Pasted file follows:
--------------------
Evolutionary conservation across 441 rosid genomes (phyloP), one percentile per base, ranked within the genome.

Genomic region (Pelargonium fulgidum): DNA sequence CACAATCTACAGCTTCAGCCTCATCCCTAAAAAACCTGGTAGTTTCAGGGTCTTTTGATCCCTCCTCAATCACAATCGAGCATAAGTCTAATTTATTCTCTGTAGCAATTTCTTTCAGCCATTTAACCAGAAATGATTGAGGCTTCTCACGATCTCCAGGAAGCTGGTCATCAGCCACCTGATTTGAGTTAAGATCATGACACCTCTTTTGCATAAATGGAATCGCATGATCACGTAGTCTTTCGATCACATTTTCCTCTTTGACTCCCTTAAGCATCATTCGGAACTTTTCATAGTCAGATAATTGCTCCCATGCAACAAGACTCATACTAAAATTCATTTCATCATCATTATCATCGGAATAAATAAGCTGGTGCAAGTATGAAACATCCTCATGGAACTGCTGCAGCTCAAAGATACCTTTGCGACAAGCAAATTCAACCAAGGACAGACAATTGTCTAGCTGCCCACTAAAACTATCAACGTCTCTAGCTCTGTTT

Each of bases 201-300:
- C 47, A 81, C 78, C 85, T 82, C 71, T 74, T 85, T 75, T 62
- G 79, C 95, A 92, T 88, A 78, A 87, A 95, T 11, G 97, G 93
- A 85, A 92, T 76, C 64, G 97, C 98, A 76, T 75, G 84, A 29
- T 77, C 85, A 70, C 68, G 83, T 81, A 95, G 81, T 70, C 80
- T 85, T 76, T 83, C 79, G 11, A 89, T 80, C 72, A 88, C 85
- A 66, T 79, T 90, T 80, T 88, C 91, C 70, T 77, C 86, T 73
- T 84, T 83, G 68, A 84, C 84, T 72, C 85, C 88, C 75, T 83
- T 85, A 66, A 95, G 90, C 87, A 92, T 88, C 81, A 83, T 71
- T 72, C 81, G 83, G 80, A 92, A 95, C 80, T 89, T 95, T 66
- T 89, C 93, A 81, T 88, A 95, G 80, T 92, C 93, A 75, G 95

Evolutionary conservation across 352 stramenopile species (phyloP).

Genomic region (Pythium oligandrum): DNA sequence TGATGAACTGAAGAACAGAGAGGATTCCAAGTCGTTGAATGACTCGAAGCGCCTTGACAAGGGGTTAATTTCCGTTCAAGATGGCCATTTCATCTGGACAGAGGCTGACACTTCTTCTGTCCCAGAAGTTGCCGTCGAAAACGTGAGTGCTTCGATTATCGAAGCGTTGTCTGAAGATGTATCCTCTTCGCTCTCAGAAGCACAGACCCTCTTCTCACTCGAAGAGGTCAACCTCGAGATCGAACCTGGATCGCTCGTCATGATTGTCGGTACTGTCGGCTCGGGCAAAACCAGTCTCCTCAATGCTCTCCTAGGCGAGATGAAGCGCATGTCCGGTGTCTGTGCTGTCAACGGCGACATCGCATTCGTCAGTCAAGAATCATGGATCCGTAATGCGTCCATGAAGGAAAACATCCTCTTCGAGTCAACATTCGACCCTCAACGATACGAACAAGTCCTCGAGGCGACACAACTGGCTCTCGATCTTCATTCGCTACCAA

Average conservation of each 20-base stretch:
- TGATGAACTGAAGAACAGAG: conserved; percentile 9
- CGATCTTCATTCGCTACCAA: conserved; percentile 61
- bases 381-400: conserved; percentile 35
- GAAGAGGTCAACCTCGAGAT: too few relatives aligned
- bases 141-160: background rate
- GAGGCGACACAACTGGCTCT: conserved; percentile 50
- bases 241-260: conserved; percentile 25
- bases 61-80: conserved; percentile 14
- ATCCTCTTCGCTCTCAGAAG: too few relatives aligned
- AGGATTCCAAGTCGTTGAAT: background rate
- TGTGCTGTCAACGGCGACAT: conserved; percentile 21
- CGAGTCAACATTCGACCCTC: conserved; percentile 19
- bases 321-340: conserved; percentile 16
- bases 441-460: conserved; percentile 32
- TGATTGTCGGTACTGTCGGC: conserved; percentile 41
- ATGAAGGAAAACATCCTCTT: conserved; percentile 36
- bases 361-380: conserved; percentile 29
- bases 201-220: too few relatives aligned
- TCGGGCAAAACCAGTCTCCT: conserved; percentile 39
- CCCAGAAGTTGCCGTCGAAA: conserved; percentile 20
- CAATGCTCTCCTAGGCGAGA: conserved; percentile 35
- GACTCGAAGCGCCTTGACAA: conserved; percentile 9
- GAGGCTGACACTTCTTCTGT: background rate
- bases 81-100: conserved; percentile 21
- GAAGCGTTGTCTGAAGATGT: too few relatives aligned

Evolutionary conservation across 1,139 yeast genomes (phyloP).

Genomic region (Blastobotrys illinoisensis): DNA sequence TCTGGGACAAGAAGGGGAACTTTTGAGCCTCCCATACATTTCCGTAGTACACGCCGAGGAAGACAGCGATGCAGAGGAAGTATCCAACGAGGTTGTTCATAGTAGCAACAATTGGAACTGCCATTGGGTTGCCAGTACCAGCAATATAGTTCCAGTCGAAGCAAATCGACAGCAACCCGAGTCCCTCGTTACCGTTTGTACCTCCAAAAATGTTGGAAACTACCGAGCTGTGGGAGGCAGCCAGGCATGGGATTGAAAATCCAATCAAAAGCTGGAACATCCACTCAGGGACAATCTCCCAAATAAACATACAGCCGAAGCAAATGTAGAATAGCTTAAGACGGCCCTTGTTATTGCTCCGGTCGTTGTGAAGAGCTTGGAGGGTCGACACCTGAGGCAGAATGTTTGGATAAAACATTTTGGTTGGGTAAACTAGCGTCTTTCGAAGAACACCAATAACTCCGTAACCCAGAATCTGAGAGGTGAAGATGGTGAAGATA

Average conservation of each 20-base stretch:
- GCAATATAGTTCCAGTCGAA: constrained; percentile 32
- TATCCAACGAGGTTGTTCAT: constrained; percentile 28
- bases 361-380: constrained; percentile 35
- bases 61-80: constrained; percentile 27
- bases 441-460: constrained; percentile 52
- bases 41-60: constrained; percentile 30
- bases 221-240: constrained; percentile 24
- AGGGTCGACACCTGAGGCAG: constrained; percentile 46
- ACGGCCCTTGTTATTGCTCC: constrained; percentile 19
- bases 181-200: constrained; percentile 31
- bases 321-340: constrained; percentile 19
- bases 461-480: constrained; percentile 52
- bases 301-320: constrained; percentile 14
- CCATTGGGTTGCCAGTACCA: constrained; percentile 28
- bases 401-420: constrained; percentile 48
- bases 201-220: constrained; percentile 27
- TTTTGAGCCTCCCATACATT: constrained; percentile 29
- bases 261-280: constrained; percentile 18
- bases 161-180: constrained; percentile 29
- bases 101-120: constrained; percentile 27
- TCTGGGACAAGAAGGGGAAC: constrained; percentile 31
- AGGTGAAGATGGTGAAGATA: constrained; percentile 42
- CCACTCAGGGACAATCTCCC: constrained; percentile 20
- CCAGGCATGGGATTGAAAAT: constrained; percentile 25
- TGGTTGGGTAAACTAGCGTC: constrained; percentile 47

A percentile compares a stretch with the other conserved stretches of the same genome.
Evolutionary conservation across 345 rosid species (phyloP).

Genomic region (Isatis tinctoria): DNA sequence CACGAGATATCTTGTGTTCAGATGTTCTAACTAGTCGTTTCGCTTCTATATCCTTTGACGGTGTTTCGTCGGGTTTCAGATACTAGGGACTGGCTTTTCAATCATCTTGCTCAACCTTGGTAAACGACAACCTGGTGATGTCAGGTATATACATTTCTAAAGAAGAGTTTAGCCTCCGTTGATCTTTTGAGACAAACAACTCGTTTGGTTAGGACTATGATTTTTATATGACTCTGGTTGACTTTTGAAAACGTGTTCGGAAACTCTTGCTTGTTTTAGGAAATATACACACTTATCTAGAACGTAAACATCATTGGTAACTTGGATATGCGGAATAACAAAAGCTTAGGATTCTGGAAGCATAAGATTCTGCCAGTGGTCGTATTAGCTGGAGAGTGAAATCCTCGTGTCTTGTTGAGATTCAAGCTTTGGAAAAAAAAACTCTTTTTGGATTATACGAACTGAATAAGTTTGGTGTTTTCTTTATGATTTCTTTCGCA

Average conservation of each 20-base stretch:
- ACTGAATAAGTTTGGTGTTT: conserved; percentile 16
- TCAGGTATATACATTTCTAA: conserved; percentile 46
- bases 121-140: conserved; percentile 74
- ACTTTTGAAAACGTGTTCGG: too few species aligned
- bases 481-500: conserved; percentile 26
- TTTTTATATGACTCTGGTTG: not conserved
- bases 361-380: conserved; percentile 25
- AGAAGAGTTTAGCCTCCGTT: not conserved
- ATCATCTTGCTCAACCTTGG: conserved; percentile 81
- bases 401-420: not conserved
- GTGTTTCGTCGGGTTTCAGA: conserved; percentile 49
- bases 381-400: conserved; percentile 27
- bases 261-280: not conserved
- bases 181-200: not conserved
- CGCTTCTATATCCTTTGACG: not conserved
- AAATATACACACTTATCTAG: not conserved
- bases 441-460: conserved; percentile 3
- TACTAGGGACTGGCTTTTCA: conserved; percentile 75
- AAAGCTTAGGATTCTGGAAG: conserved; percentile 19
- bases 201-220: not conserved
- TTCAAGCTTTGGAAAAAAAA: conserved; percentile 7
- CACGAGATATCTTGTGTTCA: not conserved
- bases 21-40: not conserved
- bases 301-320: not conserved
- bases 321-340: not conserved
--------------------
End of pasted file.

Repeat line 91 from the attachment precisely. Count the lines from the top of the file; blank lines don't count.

- TACTAGGGACTGGCTTTTCA: conserved; percentile 75